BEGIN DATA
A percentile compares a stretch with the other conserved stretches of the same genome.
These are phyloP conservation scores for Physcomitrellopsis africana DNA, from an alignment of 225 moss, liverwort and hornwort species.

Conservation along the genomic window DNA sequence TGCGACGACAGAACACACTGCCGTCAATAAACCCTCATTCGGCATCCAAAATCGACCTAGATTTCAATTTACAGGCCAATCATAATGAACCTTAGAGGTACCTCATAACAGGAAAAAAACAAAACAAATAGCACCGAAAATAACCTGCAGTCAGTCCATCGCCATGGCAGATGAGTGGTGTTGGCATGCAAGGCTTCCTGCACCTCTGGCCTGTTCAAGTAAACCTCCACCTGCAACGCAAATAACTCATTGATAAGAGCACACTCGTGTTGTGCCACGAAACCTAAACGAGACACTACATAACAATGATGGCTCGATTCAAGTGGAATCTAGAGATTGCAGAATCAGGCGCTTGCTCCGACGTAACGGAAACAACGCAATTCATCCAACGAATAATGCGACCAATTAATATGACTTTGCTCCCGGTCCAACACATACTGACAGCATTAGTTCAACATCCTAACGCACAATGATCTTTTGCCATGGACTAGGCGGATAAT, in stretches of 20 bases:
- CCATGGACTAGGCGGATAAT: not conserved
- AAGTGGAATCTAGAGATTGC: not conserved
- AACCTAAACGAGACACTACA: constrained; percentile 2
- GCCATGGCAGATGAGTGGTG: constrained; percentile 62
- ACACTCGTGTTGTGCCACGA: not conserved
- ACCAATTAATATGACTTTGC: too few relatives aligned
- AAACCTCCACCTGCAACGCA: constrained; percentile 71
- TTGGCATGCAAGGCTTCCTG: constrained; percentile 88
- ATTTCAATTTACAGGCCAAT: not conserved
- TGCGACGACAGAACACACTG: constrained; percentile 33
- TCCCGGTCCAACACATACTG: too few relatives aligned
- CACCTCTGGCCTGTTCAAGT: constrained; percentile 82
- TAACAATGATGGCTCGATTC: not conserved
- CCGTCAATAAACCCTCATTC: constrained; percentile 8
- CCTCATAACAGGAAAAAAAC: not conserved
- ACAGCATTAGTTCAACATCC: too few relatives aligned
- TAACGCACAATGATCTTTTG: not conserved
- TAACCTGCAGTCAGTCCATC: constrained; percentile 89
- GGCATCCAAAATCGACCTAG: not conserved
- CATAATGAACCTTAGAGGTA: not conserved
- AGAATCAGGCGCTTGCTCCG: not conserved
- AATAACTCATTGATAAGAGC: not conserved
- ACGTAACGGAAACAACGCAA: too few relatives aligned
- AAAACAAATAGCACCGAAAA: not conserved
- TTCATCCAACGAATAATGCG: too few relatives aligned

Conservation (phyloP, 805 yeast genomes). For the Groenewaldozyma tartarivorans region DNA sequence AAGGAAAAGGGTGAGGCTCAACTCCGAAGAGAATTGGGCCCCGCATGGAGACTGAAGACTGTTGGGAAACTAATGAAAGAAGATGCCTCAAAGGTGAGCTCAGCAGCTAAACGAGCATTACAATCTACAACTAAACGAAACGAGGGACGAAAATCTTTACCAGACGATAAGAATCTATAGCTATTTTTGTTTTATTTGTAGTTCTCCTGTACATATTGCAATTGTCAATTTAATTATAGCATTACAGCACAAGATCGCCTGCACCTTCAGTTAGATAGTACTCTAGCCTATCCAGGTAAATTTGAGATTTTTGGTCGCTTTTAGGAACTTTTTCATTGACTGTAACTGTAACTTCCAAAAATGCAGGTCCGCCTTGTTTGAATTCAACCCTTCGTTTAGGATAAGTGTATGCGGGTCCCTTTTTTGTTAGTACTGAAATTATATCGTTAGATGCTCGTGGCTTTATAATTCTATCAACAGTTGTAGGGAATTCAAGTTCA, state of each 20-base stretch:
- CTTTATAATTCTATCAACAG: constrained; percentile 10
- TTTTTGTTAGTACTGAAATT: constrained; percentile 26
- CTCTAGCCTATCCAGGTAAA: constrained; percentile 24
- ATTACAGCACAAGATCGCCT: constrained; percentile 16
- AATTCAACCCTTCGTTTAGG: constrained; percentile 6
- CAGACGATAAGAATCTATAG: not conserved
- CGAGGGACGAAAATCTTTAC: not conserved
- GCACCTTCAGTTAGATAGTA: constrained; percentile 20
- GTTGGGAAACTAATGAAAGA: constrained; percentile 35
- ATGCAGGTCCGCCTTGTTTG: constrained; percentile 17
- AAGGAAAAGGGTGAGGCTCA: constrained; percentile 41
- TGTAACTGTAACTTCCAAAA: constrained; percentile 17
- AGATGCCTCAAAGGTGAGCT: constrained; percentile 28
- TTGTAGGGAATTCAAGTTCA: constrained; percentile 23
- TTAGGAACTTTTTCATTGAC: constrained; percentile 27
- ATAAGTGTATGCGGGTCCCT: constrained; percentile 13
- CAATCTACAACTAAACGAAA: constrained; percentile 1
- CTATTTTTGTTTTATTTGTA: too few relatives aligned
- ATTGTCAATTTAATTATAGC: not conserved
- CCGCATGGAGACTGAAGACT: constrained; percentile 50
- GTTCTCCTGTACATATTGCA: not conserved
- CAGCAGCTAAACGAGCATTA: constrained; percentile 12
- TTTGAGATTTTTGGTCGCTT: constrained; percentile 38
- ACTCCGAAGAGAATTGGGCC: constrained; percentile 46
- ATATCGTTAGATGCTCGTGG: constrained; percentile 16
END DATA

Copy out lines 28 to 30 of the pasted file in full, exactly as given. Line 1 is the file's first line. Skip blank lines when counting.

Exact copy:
- TTCATCCAACGAATAATGCG: too few relatives aligned

Conservation (phyloP, 805 yeast genomes). For the Groenewaldozyma tartarivorans region DNA sequence AAGGAAAAGGGTGAGGCTCAACTCCGAAGAGAATTGGGCCCCGCATGGAGACTGAAGACTGTTGGGAAACTAATGAAAGAAGATGCCTCAAAGGTGAGCTCAGCAGCTAAACGAGCATTACAATCTACAACTAAACGAAACGAGGGACGAAAATCTTTACCAGACGATAAGAATCTATAGCTATTTTTGTTTTATTTGTAGTTCTCCTGTACATATTGCAATTGTCAATTTAATTATAGCATTACAGCACAAGATCGCCTGCACCTTCAGTTAGATAGTACTCTAGCCTATCCAGGTAAATTTGAGATTTTTGGTCGCTTTTAGGAACTTTTTCATTGACTGTAACTGTAACTTCCAAAAATGCAGGTCCGCCTTGTTTGAATTCAACCCTTCGTTTAGGATAAGTGTATGCGGGTCCCTTTTTTGTTAGTACTGAAATTATATCGTTAGATGCTCGTGGCTTTATAATTCTATCAACAGTTGTAGGGAATTCAAGTTCA, state of each 20-base stretch:
- CTTTATAATTCTATCAACAG: constrained; percentile 10